• Age of Anxiety

    Posted by Todd Hathaway at 3/22/2017

    "God is dead," or so said Friedrich Nietzsche in Thus Spoke Zarathustra, and in many ways the Victorian age justified this claim. During the Victorian era, Europe reached the apogee of its power and influence, creating new world empires that altered not only the political boundaries but also the cultural norms of almost every civilization. For many, this was the triumph of European values, of secularism, of scientific advancement, and of cultural superiority in the arts (or so it was thought).

    Sciences such as anthropology developed not to explore human development but to justify European physical superiority, modern medicine, and psychology developed to understand the mysterious world of disease and cure them(opium was often prescribed for pregnant women to "calm the nerves"). In this fit of smugness and arrogance, Europe brought the world to heel, dragging back captives to look at and observe in world fairs (most notorious was King Leopold II of Belgium who would capture native Africans from his personal fiefdom in central Africa [the modern nation of the Congo] and bring them back to Brussels to live in a mock African village for all to see, with the predictable results of rain forest people being forced to live on the same line of latitude as Buffalo).

    Almost all of Europe relished their elite status, but to achieve this position, religion fell the wayside, ethics, and morals became difficult to define; all was possible, yet just a bit elusive, but it could be conquered with just the right knowledge.

    The question I have for you is, is God dead? Does religion temper our choices? Guide us to be better people? Allow us to be moral individuals, with our choices informed by a sense of right and wrong? Or was Nietzsche right? Do we no longer need religion in our lives? Have we evolved beyond it? Left it behind as a remnant of an ignorant past? Would its elimination allow us to move beyond debates on stem cell research, abortion, and same-sex marriage? And end conflicts like the "War on Terror" and our struggle with Islamic fundamentalism?

    **Addition, the New York Times Magazine had an interesting article entitled "Darwin's God" and I thought it might interest some people. It has a real connection to the issues we have raised in class about genetics, anthropology, and religion. Check it out.

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  • World War One

    Posted by Todd Hathaway at 3/20/2017

    "The Great War." "The War to End All Wars." "The War to Make the World Safe for Democracy." World War One is known by all of these names, yet I feel none of them some it up best. While the war itself was a tragedy, I think perhaps what characterizes the war best is its aftermath, and what was not done in it. After the war we see the birth of worldwide communism with the USSR, we see the creation of the modern Middle East with the "mandates" of Iraq, Syria, Jordan, Palestine, and Lebanon, and we see the rise of fascism in Italy. Many of the world's prescient issues stem from the decisions made at the end of the war.Would there today be an Iraq war if Britain hadn't decided to carve out a Middle East that placed Sunni Muslims and Shi'a Muslims in conflict for political power? Would we have an Arab-Israeli conflict if Britain had not issued the Balfour Declaration? Would there even be a War on Terror? If the Great Powers had chosen not to punish Germany, would there have been a Hitler and World War II?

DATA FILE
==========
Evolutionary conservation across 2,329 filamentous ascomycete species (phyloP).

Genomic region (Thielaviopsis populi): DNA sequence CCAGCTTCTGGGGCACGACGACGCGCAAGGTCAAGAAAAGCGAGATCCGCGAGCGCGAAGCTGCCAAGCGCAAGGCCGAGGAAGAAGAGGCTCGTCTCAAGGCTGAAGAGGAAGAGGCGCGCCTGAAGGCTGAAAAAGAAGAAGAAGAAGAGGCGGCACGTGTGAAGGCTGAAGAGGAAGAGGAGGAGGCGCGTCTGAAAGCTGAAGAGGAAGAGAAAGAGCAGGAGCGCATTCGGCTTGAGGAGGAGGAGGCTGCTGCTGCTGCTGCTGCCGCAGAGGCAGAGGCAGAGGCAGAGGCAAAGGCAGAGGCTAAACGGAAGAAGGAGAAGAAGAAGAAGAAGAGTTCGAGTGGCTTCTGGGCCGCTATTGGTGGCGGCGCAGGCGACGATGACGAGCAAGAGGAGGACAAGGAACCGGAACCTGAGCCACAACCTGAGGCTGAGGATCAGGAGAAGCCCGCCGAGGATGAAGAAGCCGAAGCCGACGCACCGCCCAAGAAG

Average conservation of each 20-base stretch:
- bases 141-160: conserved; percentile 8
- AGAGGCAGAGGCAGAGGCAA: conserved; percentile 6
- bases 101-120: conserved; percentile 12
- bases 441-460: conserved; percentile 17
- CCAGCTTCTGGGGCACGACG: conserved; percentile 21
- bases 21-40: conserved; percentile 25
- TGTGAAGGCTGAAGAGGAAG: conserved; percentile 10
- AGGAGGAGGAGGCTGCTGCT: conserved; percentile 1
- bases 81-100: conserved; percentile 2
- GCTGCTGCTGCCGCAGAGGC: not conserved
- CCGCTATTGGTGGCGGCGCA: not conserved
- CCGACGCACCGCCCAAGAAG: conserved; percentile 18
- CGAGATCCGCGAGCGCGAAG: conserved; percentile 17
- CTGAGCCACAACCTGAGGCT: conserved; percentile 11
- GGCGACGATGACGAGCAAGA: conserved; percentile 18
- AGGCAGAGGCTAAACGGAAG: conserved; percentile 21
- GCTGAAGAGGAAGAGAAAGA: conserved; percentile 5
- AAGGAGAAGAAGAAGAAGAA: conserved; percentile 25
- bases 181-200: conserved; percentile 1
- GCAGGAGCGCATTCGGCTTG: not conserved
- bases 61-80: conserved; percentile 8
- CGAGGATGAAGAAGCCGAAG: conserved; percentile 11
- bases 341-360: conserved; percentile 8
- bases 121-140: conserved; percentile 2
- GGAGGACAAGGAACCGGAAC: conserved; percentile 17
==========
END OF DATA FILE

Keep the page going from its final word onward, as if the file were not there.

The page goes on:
These questions are the great guessing games of history. (Heck, I don't think there would be a History Channel or Military Channel without these wars, for what else do they show but World War Two footage?) But the bigger issue here is the law of unintended consequences. I don't think any of the people that lived during that time could have foreseen the results of their choices, but that is why it is important. We have all made choices that at once seemed like good, rational choices, but, in the end, have come back to haunt us.

    So I ask you to share what you think are some good choices now, but down the road will come back to haunt us. These choices can be personal ,general, political, and/or social stories. I ask that you not make them up (keep it respectable, do not humiliate other students both in and outside of the class [as in "I heard so and so did this..."]), and really think about choices. What are good ones and what are bad ones?How do you determine them? What guides people? Money? Power?Self-interest? Fame? Love? Choices are difficult, but it is important to understand why we do (or have done) what we do.

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  • European Imperialism

    Posted by Todd Hathaway at 2/16/2017

    It is quite remarkable that Japan was the only non-European nation that industrialized. Other nations around the world all fell victim to the machinations of the imperial European states, either becoming colonies or divided into spheres of influence, where Europeans gained extraterritorial rights. Japan though, did not.